High Court of Judicature at Allahabad
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Rakesh Kumar v. State Of U.P. And Others - WRIT - A No. 9784 of 2006  RD-AH 10958 (2 July 2007)
Civil Misc. Writ Petition No.9784 of 2006
State of U.P. and others........................................................Respondent
Hon. Tarun Agarwala, J.
Heard the learned counsel for the parties.
The petitioner has filed the writ petition praying for the quashing of the order dated 3.1.2006 and for a writ of mandamus commanding the respondents to appoint the petitioner under the Dying-in-Harness Rules. The petitioner contended that his father was working as a Constable and died in harness on 14.4.2001. The petitioner claimed to be the son of the deceased from his first wife and accordingly filed an application before the authority for an appointment on compassionate ground under the Dying-in-Harness Rules, 1974 which was eventually rejected by the impugned order, on the ground, that the deceased also had other heirs from his second wife who on a comparative assessment was found to be more suitable.
Before this Court, the learned counsel for the respondent No.5 submitted in paragraph 5 of the counter affidavit that the petitioner has his own family and was living separately at the time of his father's death and was engaged in farming in the agricultural land of his father. It was alleged that the petitioner holds 11 bighas land and is doing farming on the said land. This fact has not been denied by the petitioner in his rejoinder affidavit.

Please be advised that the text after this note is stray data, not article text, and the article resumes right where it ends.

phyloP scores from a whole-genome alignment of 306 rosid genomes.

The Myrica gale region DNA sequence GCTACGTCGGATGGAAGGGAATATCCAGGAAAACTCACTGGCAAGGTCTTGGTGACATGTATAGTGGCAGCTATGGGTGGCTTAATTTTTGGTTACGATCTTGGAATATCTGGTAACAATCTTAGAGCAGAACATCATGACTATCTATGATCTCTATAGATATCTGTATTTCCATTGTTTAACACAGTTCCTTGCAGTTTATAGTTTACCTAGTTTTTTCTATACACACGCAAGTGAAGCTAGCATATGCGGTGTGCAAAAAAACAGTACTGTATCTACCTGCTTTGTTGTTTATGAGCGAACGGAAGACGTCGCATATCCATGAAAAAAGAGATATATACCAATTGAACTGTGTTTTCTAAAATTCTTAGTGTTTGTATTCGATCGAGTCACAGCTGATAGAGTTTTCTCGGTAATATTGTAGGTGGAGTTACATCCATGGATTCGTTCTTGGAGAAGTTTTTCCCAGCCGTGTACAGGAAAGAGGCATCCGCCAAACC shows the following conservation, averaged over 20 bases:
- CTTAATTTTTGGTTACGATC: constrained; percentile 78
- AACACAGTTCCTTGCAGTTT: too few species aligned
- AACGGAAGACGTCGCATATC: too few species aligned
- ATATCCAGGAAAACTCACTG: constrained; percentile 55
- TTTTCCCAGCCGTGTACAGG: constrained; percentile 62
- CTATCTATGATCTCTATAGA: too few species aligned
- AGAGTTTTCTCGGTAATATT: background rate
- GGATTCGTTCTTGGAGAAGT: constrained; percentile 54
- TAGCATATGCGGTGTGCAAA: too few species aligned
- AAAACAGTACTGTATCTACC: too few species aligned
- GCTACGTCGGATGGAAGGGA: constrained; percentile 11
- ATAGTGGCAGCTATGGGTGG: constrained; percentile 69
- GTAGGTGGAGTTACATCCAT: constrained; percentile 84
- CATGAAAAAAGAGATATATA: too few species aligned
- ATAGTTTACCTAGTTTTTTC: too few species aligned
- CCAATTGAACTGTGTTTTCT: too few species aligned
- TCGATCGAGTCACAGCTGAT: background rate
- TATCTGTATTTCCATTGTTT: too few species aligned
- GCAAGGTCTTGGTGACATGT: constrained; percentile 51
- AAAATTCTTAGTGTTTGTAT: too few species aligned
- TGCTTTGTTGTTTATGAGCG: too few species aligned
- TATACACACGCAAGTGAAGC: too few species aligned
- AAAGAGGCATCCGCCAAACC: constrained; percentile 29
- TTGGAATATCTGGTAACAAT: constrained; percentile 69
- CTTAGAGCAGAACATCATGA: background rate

The net result which can be culled out from the affidavits filed by the parties before the Court is, that the petitioner was not dependent on his father's income at the time when he died. The law governing the appointment on compassionate ground is that the dependent of the deceased alone can be given an appointment on compassionate ground. The purpose of providing appointment on compassionate ground is to mitigate the hardship due to death of the bread earner in the family. In the present case the petitioner was not living with his father at the time of his father's death. Consequently, it
can safely be presumed that the petitioner was not dependent on his father's income. Further, I find, that since there were two claimants the authority had decided that the other heir of the deceased was more suitable than the petitioner. This order was based in accordance with Rule 7 of the Rules of 1974 and is based on subjective satisfaction of the authority.
In view of the aforesaid the petitioner is not entitled to be given an appointment on compassionate ground. The writ petition fails and is dismissed.
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